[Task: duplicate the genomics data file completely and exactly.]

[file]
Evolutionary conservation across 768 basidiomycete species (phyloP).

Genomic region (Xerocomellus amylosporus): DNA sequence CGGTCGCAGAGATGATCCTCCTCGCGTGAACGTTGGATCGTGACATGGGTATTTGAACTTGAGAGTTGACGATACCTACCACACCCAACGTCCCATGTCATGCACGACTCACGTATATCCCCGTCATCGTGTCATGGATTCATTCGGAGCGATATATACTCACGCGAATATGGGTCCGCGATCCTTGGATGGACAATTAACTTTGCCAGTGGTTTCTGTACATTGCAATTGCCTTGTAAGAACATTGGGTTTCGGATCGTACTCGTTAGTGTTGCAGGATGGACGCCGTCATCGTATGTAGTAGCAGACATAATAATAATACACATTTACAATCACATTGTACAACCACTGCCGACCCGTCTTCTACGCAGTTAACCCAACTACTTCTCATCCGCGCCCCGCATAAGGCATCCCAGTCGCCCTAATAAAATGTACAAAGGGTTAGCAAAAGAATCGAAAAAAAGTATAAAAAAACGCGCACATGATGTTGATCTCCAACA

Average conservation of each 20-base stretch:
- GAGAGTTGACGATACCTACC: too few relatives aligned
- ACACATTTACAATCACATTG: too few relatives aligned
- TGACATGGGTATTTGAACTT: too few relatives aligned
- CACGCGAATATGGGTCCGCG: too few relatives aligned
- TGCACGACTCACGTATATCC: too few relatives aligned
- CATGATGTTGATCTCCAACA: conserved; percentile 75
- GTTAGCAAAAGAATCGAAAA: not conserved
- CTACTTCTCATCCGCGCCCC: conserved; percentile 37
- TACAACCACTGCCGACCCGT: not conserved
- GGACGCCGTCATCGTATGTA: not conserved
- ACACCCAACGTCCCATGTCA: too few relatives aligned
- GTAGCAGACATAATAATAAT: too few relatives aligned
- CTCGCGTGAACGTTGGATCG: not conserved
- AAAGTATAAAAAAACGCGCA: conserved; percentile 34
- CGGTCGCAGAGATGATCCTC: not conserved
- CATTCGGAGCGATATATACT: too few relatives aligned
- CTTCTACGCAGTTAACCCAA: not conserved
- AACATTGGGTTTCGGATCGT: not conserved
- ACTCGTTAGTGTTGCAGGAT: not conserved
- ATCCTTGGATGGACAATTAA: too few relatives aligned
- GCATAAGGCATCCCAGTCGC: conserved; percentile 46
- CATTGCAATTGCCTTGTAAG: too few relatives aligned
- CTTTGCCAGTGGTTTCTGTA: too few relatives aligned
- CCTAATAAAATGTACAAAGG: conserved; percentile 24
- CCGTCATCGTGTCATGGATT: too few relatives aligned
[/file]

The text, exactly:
Evolutionary conservation across 768 basidiomycete species (phyloP).

Genomic region (Xerocomellus amylosporus): DNA sequence CGGTCGCAGAGATGATCCTCCTCGCGTGAACGTTGGATCGTGACATGGGTATTTGAACTTGAGAGTTGACGATACCTACCACACCCAACGTCCCATGTCATGCACGACTCACGTATATCCCCGTCATCGTGTCATGGATTCATTCGGAGCGATATATACTCACGCGAATATGGGTCCGCGATCCTTGGATGGACAATTAACTTTGCCAGTGGTTTCTGTACATTGCAATTGCCTTGTAAGAACATTGGGTTTCGGATCGTACTCGTTAGTGTTGCAGGATGGACGCCGTCATCGTATGTAGTAGCAGACATAATAATAATACACATTTACAATCACATTGTACAACCACTGCCGACCCGTCTTCTACGCAGTTAACCCAACTACTTCTCATCCGCGCCCCGCATAAGGCATCCCAGTCGCCCTAATAAAATGTACAAAGGGTTAGCAAAAGAATCGAAAAAAAGTATAAAAAAACGCGCACATGATGTTGATCTCCAACA

Average conservation of each 20-base stretch:
- GAGAGTTGACGATACCTACC: too few relatives aligned
- ACACATTTACAATCACATTG: too few relatives aligned
- TGACATGGGTATTTGAACTT: too few relatives aligned
- CACGCGAATATGGGTCCGCG: too few relatives aligned
- TGCACGACTCACGTATATCC: too few relatives aligned
- CATGATGTTGATCTCCAACA: conserved; percentile 75
- GTTAGCAAAAGAATCGAAAA: not conserved
- CTACTTCTCATCCGCGCCCC: conserved; percentile 37
- TACAACCACTGCCGACCCGT: not conserved
- GGACGCCGTCATCGTATGTA: not conserved
- ACACCCAACGTCCCATGTCA: too few relatives aligned
- GTAGCAGACATAATAATAAT: too few relatives aligned
- CTCGCGTGAACGTTGGATCG: not conserved
- AAAGTATAAAAAAACGCGCA: conserved; percentile 34
- CGGTCGCAGAGATGATCCTC: not conserved
- CATTCGGAGCGATATATACT: too few relatives aligned
- CTTCTACGCAGTTAACCCAA: not conserved
- AACATTGGGTTTCGGATCGT: not conserved
- ACTCGTTAGTGTTGCAGGAT: not conserved
- ATCCTTGGATGGACAATTAA: too few relatives aligned
- GCATAAGGCATCCCAGTCGC: conserved; percentile 46
- CATTGCAATTGCCTTGTAAG: too few relatives aligned
- CTTTGCCAGTGGTTTCTGTA: too few relatives aligned
- CCTAATAAAATGTACAAAGG: conserved; percentile 24
- CCGTCATCGTGTCATGGATT: too few relatives aligned